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Explaining cultural references in stories

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My stories all take place in the America of the late sixties and early seventies. I often use cultural references that might be understood only by someone who lived in that place and period. I use them to add verisimilitude to the stories. In everyday conversation today;, one might use a popular phrase from a commercial or TV show in the same way someone in 1962 would have said, "I'd rather do it myself, Mother!" or in 1968 might have said, "Sock it to me," or in 1971 might have said, "That's a spicy meatball!"

Does using such arcane or obscure tags serve a good purpose in the story? Are they irritating and confusing to someone who wasn't living in America at that time or is too young to be familiar with them? Does it help establish the atmosphere for only the reader who was around then? Should I attempt in an unobtrusive way to explain them, use them without explanation, or not use them? I don't want the explanation to ruin the scene I'm trying to create, yet I don't want to be so arcane that a twenty-five year-old in 2013 has no idea what I'm talking about or is lost.

When I was 15 (1972) I was a volunteer in a political campaign. Our local manager wanted me and several other teens to stand on a street holding Burma-Shave signs with a message about our candidate. Not having driven down highways in the thirties and forties, I had no idea what a Burma-Shave sign was.

This might also apply to people writing for more than one country. We have frequently joked on the board about Americans and Britons being one people separated by a common language, but should someone try to avoid cultural references that readers in another country might not understand? I know American culture tends to be rather smothering of other cultures so people in other countries might not have a problem with Americanisms, but it might not be true the other way around. For example, concerning our Canadian neighbors, how many Americans know what a double-double at Tim Horton's is-- or have even heard of Tim Horton's- unless they watch an NHL game with a Candaian team? Or Poutine or Smarties? And the only reason most of us older than twenty-five know what a hoser is is because of Doug and Bob McKenzie. (I thank Wikipedia for giving me these examples, well except for the last one). And though I can't think of any right off the bat, I am sure there are lots of Americanisms people in other countries may not understand. Does my using them make the story difficult for others?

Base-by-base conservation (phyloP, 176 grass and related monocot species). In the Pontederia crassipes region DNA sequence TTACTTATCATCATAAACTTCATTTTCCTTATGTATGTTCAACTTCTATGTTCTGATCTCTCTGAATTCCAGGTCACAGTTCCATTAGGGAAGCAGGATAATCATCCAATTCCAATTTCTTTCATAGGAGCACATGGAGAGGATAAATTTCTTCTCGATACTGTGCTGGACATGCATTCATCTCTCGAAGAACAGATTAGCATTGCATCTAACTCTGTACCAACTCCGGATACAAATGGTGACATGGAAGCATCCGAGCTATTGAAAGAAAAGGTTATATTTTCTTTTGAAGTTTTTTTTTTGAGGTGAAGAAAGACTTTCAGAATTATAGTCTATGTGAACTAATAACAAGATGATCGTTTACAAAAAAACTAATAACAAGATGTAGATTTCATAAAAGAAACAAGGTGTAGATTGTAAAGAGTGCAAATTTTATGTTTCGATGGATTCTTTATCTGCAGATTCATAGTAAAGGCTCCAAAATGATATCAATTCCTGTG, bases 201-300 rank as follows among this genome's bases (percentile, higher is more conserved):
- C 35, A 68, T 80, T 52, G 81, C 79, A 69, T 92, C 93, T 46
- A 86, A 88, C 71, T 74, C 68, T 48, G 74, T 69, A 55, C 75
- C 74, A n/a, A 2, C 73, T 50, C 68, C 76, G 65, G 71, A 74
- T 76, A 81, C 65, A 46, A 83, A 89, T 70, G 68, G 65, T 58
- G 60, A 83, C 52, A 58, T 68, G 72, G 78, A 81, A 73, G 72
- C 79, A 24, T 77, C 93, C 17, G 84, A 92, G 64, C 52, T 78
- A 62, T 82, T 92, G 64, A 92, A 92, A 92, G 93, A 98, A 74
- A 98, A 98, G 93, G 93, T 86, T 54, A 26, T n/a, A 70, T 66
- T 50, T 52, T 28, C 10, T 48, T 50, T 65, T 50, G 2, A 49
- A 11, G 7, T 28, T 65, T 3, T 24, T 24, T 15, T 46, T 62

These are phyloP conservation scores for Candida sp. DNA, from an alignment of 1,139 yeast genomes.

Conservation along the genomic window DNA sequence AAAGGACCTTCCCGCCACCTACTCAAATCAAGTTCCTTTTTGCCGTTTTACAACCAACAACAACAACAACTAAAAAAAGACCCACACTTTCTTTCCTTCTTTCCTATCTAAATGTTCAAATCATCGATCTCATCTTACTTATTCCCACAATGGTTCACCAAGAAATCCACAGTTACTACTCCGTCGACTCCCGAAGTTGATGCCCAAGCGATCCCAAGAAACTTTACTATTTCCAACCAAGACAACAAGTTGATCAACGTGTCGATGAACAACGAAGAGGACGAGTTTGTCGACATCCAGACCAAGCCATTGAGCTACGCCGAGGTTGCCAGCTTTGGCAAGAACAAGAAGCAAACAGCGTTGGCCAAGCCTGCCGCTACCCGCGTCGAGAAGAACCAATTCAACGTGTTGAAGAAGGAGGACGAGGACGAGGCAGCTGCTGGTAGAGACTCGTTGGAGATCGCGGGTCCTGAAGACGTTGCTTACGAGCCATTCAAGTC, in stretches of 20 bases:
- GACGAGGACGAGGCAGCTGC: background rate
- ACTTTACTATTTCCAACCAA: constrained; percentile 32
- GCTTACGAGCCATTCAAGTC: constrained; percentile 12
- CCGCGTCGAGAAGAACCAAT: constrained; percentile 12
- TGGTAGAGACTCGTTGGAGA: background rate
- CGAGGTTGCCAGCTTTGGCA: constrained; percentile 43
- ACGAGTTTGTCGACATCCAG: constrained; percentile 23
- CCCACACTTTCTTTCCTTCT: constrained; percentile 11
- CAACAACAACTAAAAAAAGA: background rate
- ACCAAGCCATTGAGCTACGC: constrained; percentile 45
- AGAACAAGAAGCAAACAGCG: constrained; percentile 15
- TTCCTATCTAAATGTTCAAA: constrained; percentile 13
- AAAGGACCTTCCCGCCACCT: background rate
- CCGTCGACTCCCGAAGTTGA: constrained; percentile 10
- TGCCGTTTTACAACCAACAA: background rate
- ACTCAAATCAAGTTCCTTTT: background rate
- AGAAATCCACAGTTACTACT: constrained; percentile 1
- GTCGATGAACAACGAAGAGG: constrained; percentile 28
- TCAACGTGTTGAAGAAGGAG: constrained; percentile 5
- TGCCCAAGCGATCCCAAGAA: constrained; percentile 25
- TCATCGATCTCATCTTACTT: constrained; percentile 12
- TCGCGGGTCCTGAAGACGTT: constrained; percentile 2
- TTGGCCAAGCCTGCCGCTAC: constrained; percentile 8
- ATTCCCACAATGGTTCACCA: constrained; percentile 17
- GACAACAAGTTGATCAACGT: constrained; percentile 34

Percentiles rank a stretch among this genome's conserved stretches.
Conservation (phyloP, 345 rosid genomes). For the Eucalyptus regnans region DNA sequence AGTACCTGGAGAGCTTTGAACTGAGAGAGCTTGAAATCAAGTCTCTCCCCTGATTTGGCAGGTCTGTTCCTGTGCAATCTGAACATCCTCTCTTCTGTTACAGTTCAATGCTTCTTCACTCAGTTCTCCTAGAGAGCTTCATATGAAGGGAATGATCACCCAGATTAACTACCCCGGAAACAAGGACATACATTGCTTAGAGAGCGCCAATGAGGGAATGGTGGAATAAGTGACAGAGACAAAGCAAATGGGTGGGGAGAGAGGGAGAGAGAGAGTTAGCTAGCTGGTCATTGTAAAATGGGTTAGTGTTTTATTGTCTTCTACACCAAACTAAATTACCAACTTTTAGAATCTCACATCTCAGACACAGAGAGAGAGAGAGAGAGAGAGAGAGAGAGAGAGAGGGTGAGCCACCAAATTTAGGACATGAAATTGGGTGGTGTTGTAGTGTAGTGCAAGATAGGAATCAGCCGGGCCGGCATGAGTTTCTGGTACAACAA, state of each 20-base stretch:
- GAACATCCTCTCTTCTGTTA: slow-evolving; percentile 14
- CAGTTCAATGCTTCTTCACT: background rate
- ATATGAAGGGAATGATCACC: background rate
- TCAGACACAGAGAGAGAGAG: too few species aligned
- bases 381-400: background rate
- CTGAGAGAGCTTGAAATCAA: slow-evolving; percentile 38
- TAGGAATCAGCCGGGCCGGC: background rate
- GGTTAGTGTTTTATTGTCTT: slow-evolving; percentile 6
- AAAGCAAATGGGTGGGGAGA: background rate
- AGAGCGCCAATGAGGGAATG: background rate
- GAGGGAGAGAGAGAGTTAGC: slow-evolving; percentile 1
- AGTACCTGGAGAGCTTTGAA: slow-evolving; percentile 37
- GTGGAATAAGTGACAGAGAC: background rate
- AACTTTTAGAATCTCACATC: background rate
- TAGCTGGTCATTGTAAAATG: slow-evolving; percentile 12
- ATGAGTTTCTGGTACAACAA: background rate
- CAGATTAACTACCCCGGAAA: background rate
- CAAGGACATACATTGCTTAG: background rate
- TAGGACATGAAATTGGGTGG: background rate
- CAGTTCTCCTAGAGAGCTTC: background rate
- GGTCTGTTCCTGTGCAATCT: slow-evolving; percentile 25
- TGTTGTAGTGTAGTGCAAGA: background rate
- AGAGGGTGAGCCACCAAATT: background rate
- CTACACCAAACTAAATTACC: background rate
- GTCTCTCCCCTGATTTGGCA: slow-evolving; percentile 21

Oh! And another thing....

I keep fighting my urge to have my characters call each other "Dude," because Dude wasn't that ubiquitous in 1970 and was used in a different and quite unflattering way then. Also, a friend who read the final draft of Wicked Boys pointed out to me that Uncle Teddy accused Rafael of "having issues." That phrase would never have occurred to someone in 1970.Is it difficult for others when writing about different times or different countries to avoid phrases or references that wouldn't have existed then? Do you have this problem?

How to use time or cultural references in stories. Thoughts?

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I just realized I might have sounded Ameri-centric in part of my last post and I wanted to explain that the reason I asked that question is that I have a German friend who reads my work before I post. He writes better English than most Americans and spent a year in America as a foreign-exchange student in the nineties. Yet, he still has questions about some of the more confusing or obscure Americanisms I use. Should I explain them in the story, work the explanations in somehow in an unobtrusive way, or not use them?

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You can be as Ameri-centric (a merry, self centered, bloke?) as you like. If you rip out all the local flavour (flavor for you U.S. types), and remove time period specific detail, you'll end up with bland. Stephen King's novels are full of it, and he's doing okay.

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My opinion -- I can hear the not-so-faint cry: "No, not again! -- is that these things enhance the story, and should npt be explained.

I read a lot of stories written in the British vernacular. I get confused a lot, but then it's on me to accept the confusion, of go look up what I don't understand. If the Brit-isms aren't there, how would I ever learn them? They make the story more colorful, even if I don' t get them. If nothing esle, they remind me that our two countries really do speak differently. Vive la difference!